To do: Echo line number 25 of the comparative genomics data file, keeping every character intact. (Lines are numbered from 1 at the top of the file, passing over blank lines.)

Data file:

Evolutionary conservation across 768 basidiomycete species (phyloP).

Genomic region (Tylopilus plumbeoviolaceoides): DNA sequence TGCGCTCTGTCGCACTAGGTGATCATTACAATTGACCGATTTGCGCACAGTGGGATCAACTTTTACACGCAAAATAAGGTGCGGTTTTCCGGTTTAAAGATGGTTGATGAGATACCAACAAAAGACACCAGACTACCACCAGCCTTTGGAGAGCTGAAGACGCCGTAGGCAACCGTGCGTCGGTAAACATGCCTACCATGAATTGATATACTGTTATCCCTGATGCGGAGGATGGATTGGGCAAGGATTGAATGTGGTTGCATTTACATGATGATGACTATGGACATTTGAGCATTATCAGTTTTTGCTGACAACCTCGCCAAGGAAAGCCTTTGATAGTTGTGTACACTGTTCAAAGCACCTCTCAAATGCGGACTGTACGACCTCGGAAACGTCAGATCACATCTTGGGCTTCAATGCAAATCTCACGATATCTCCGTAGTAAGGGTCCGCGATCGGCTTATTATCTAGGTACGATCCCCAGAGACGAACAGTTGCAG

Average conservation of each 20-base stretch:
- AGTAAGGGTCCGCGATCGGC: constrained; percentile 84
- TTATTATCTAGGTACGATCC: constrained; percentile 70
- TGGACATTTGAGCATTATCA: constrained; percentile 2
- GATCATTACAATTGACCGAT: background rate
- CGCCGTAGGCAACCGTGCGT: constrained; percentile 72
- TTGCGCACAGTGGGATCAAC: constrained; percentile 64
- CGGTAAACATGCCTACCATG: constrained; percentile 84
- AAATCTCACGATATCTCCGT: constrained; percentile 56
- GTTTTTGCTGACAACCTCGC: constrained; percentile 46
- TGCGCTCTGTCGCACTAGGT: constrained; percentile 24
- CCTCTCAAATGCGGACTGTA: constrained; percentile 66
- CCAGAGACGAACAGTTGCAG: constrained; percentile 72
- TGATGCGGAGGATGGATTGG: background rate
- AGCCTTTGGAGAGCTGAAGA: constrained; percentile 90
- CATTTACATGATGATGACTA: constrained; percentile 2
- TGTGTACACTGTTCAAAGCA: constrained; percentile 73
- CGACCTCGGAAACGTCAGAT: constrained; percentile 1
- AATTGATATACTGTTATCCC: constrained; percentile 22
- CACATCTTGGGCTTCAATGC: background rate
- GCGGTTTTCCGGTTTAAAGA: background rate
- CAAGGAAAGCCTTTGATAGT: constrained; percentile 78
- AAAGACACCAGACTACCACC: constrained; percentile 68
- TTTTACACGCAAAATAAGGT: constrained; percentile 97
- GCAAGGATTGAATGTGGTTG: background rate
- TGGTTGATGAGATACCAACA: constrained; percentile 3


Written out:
- AAAGACACCAGACTACCACC: constrained; percentile 68